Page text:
Zarasai, Lithuania – The International Mini Meet is one helluva party. Especially if you have a soft spot in your heart for an iconic ten-foot box with a wheel at each corner that revolutionized small car design. Yes, we’re talking the original Mini – designed by genius BMC engineer Alec Issigonis (later Sir Alec) and produced from 1959 to 2000.

The IMM is an annual event, and Mini clubs from all over Europe bid for the honour of hosting. Last year it was in the UK and 4,000 classic Mini’s showed up. Next year’s shindig will be in Belgium.

For 2015, the Mini faithful travelled all the way to this far away corner of northeastern Europe to kibbitz, swap parts, drink, and in the case of the Flying Finns Mini Club, get butt-naked and jump in the lake.

I’m excited to be here because I am one of them. A Mini nut. (Not a naked Finn.) I caught the bug as a young teen in Nova Scotia, inspired by tales of the Mini’s giant-killing victories at the Monte Carlo Rally with legends such as Rauno Aaltonen at the wheel. When I was 15 my Dad bought me a ’68 Mini 1000. I worked on it in our garage and drove it up and down our long driveway until the blessed day I got my license.

If someone had come up to me in that garage (where I was learning to swear under the Mini’s hood) and said, “41 years from now, you will be driving a Mini very similar to this one in Lithuania, and you’ll be camping with Rauno Aaltonen”, I would have corked them up side the head with an SU carburetor and called the cops. Or in the case of Wolfville, Nova Scotia, the cop – singular.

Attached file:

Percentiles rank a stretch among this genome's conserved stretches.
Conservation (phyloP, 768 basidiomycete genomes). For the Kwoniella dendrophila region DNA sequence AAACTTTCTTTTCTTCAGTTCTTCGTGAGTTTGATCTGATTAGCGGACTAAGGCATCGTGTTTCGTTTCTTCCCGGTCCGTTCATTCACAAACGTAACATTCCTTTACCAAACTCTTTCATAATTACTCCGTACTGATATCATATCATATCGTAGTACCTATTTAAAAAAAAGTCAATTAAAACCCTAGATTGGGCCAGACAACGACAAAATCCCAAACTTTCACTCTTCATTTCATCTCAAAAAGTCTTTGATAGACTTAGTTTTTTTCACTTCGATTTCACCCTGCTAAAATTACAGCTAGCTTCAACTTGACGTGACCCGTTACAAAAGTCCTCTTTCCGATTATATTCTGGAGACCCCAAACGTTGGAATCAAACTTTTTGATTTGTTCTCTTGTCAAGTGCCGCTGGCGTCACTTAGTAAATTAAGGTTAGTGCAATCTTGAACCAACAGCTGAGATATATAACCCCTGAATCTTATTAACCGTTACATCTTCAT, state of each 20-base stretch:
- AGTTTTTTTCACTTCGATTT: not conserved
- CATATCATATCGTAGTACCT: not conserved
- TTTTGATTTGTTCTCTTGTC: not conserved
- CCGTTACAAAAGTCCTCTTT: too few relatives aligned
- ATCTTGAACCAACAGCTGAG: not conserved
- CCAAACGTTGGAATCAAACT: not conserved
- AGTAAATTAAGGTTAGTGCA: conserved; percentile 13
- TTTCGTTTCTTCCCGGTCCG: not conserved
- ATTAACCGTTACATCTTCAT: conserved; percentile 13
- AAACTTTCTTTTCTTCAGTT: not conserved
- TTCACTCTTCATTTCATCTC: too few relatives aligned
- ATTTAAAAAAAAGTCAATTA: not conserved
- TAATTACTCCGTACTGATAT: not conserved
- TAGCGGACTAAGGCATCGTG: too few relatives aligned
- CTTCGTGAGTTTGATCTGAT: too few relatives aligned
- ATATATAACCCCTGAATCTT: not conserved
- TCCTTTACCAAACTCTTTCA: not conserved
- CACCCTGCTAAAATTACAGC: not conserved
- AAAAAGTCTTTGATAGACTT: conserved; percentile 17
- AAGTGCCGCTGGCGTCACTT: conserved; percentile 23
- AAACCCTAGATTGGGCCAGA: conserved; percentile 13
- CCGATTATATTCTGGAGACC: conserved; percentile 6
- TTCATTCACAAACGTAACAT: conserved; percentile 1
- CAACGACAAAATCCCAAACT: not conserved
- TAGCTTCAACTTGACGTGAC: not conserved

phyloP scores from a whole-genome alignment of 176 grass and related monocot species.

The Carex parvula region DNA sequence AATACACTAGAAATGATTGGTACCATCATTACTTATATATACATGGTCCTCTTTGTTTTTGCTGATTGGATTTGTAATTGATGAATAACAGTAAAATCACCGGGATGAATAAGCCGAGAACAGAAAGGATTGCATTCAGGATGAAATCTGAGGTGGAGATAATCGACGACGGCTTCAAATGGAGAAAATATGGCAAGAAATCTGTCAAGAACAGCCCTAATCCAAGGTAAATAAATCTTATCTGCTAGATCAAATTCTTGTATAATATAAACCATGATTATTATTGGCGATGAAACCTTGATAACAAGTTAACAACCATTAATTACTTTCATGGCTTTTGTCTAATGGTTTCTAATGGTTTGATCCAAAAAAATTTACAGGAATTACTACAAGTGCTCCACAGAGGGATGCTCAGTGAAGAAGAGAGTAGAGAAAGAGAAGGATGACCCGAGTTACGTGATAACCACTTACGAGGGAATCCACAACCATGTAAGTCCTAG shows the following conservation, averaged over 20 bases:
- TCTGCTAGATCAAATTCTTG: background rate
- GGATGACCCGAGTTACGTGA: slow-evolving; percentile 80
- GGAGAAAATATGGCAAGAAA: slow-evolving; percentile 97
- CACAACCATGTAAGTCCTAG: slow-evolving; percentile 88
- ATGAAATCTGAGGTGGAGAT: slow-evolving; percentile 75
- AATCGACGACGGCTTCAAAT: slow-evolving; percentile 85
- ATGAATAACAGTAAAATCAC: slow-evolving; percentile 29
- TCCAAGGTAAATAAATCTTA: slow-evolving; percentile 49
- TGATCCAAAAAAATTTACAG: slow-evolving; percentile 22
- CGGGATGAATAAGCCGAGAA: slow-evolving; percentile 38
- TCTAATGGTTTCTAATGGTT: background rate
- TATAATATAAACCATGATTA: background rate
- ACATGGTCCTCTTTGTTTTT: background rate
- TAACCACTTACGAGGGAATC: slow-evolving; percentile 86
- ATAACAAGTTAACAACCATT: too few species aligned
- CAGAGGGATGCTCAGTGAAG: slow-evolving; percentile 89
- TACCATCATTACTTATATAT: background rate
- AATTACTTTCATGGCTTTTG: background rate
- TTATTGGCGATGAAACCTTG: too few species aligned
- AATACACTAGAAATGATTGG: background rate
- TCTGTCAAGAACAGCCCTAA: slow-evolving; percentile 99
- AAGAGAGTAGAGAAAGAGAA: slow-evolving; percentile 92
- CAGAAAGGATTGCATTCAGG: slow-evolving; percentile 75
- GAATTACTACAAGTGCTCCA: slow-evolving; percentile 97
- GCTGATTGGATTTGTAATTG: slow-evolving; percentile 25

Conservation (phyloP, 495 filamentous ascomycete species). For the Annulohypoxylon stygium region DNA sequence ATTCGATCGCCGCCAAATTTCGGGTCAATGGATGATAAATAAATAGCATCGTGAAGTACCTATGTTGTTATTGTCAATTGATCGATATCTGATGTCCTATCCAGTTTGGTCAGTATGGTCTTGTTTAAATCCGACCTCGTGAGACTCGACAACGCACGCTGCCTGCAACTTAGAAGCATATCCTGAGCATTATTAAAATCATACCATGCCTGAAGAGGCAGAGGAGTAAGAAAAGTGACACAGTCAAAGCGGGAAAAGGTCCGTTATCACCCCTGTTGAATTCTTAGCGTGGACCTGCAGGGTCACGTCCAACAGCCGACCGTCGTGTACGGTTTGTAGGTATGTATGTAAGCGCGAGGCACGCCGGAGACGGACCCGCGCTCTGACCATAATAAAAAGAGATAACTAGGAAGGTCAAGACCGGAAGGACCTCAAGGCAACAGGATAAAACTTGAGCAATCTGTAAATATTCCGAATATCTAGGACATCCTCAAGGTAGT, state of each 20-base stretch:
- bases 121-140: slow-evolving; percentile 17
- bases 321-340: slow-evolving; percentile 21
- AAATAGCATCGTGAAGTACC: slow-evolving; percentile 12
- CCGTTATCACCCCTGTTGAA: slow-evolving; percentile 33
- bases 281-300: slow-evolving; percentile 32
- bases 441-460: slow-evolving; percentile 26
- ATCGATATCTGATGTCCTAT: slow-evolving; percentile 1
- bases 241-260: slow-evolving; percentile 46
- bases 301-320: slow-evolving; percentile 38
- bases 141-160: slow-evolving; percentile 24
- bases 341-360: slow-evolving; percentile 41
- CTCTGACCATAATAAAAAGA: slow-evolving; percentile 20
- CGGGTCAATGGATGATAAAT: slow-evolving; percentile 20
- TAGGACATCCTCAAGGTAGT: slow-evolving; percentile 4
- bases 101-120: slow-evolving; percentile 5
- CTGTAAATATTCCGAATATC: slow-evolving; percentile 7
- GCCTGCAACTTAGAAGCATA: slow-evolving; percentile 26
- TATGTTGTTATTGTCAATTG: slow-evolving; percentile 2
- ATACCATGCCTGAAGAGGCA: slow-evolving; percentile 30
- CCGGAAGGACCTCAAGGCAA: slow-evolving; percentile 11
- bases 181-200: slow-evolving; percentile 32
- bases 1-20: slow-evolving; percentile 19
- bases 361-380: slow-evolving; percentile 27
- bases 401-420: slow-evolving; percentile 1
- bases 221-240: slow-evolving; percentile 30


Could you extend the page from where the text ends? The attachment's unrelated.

But here I am, pulling into the 2015 IMM festival grounds in a small convoy of new Minis. Rauno Aaltonen is driving one of them. We’ll be camping. I spy a pair of ’97 classic Minis that BMW has brought here for this small group of journalists to sample. I park my green-with-white-stripes 2015 Mini Cooper 5-door right next to a ’97 Cooper Classic with identical livery. The 5-door looks enormous. The Classic is so cute you want to hug it.

The hilly terrain of this small island in a small lake is lousy with classic Minis – the scene underscored by the eager snarl of BMC A Series engines. I speak with three jovial Brits from the Torbay Mini Club who are in the middle of a 5,600-km road trip that has them visiting the Nurburgring, Berlin and Auschwitz. They are driving a modified ’82 and a nutty bright orange chopped ’72 Clubman Estate sporting a twin-cam Rover engine up front. What’s on the agenda for tonight? “We’re getting pissed.”

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